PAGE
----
To use JuPOETs, the user specifies the neighbor, acceptance, cooling and objective functions along with an initial decision variable guess. Default implementations of the neighbor, acceptance and cooling functions can be used directly, or they can be overridden by user defined logic. However, the user must provide an implementation of the objective function and provide an initial decision variable guess. Lastly, if the user is operating JuPOETs in hybrid mode, then a refinement function pointer must also be specified. Hybrid mode temporarily switches the search from a multiobjective to a single objective problem, where the sum of the objective functions can be used to update the best (or initial) parameter guess. The specific hybrid mode search logic is up to the user; by default hybrid mode is off, and the default refinement implementation is simply a pass through function. However, we have shown previously that POETs operated in hybrid mode (where the single objective problem used a pattern search approach) had better performance that POETs alone [29]. Thus, hybrid mode is generally recommended for most applications. In addition, there are several user configurable parameters that can be adjusted to control the performance of JuPOETs: maximum_number_of_iterations controls the number of iterations per temperature (default 20); rank_cutoff controls the upper rank bound on the solution archive (default 5); temperature_min controls the minimum temperature after which JuPOETs returns the error and solution archives (default 0.001); show_trace controls the level of output shown to the user (default true). After the completion of the run, JuPOETs returns the parameter solution archive \(\mathcal {S}\), objective archive \(\mathcal {O}\) and rank archive \(\mathcal {R}\). The parameter solution archive \(\mathcal {S}\) contains is an \(\mathcal {D}\times \mathcal {A}\) array, where \(\mathcal {A}\) denotes the number of solutions in the archive when JuPOETs terminated. On the other hand, the objective archive \(\mathcal {O}\) is an \(\mathcal {K}\times \mathcal {A}\) array containing the performance values for each objective corresponding the columns of \(\mathcal {S}\). Lastly, JuPOETs returns the rank archive \(\mathcal {R}\) which is an \(\mathcal {A}\times {1}\) array of Pareto ranks corresponding to the columns of \(\mathcal {S}\). One technical note, if JuPOETs is run from multiple starting locations, and the archives from each of these runs is combined into a single collective archive, the combined parameter rank archive may become invalid. In these cases, it is required to re-rank the parameter sets using the built-in rank function to produce a collective parameter ranking.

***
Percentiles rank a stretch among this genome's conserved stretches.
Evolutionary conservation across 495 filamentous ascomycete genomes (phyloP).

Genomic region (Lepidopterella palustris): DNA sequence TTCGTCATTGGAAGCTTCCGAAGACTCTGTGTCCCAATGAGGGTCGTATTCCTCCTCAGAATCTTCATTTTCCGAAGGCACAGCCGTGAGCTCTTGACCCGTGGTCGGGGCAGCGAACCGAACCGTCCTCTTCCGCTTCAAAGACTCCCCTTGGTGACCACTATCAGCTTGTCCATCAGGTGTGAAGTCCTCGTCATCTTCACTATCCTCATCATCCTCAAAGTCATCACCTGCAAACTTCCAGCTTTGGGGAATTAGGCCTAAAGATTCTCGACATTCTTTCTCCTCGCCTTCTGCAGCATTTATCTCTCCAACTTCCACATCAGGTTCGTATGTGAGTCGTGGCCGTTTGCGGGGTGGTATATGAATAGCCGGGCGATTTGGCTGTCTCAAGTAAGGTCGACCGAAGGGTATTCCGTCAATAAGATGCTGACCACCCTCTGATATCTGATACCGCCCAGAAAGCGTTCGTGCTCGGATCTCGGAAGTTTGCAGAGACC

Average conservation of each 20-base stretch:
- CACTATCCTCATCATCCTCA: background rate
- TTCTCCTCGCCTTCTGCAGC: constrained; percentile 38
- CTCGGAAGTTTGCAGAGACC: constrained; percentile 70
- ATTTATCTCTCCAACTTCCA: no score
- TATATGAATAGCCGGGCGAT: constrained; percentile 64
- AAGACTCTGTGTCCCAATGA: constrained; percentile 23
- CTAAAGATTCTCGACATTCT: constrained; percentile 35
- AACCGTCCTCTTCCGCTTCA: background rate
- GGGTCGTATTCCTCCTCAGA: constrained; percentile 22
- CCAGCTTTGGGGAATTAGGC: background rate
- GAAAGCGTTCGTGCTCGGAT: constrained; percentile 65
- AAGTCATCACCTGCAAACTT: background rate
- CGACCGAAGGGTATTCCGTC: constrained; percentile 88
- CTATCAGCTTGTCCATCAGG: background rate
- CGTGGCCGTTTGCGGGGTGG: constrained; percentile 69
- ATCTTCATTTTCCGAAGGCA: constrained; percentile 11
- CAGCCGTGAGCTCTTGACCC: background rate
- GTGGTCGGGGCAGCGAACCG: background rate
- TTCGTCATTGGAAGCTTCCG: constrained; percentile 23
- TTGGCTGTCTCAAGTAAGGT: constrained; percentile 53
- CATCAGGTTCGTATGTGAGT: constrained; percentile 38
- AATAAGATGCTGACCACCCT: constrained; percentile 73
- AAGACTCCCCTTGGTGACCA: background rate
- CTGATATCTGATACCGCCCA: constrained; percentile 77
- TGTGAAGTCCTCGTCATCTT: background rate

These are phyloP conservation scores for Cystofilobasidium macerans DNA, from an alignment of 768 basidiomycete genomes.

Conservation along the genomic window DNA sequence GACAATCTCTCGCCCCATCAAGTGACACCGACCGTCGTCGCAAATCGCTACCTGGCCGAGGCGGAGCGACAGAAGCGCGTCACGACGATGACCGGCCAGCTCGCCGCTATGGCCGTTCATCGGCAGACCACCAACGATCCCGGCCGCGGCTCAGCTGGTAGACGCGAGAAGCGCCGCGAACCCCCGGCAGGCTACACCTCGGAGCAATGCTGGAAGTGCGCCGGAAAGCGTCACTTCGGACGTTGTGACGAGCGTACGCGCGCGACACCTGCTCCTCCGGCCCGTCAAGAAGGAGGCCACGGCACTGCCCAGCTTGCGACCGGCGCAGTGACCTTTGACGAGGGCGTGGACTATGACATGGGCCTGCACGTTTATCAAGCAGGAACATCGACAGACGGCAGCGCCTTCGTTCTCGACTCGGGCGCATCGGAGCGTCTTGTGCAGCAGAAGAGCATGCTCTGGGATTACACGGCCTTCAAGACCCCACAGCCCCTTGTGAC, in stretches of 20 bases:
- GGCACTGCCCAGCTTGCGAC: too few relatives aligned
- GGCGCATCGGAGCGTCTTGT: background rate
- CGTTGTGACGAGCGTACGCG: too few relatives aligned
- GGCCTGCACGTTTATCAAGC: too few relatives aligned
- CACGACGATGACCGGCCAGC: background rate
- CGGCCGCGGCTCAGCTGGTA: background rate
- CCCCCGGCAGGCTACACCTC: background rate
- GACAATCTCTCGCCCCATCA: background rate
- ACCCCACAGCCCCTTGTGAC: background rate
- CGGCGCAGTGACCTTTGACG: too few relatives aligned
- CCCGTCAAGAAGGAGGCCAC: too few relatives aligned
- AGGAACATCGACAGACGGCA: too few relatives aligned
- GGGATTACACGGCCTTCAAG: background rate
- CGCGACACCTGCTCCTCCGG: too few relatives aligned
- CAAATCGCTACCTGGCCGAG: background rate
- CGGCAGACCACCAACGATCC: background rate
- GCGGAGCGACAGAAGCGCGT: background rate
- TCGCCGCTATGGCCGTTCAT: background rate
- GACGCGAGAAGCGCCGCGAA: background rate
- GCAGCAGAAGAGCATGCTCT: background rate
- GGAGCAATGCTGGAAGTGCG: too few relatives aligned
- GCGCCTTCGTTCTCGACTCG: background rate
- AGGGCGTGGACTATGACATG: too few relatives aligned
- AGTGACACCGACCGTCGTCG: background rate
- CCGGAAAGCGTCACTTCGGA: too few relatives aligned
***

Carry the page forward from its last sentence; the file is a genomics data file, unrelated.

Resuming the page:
Results and discussion
Multi-objective optimization test problems. We tested the JuPOETs implementation on three two-dimensional test problems, with one-, two- and three-dimensional parameter vectors. Each problem had parameter bounds constraints, however, on the Binh and Korn function had additional non-linear problem constraints. For the Fonesca and Fleming problem, N = 3
Name | Dimension | Function | Domain | Constraints |
---|---|---|---|---|
Schaffer function | 1 | O _{1}(x)=x ^{2} | −10≤x≤10 | |
O _{2}(x)=(x−2)^{2} | ||||
Binh and Korn function | 2 | O _{1}(x,y)=4x ^{2}+4y ^{2} | 0≤x≤5 | g _{1}(x,y)=(x−5)^{2}+y ^{2}≤25 |
O _{2}(x,y)=(x−5)^{2}+(y−5)^{2} | 0≤x≤3 | g _{2}(x,y)=(x−8)^{2}+(y+3)^{2}≤7.7 | ||
Fonseca and Fleming function | 3 | \(O_{1}(x_{i})= 1 - \text {exp} \left (- \sum \limits ^{N}_{i= 1} \left (x_{i} - \frac {1}{\sqrt {N}}\right)^{2} \right) \) | −4≤x _{ i }≤4 | |
\(O_{2}(x_{i})= 1 - \text {exp} \left (- \sum \limits ^{N}_{i= 1} \left (x_{i} + \frac {1}{\sqrt {N}}\right)^{2} \right) \) |
where z _{ sl } denotes the uptake flux of substrate s through mode l. Each unknown kinetic parameter was continuous and real-valued, and subject to bounds constraints: \(\mathcal {L} \leq \mathbf {p} \leq \mathcal {U}\).
Currently, JuPOETs does not consider parameter identifiability when constructing parameter ensembles. Although JuPOETs produces parameter estimates that give model performance similar to the training data, we do not have strict statistical confidence that the true parameter values are contained within the ensemble. However, despite this, ensembles produced by POETs can be predictive [18, 23]. Thus, JuPOETs produces a collection of parameters that are constrained by the performance of the model, and not by specific hypotheses regarding the individual values of the raw model parameters. Of course, knowledge of specific parameter values, or the relationship between parameter combinations, can be used to inform the search through either bounds or problem specific constraints (for example, as demonstrated in the first example problem).
Conclusions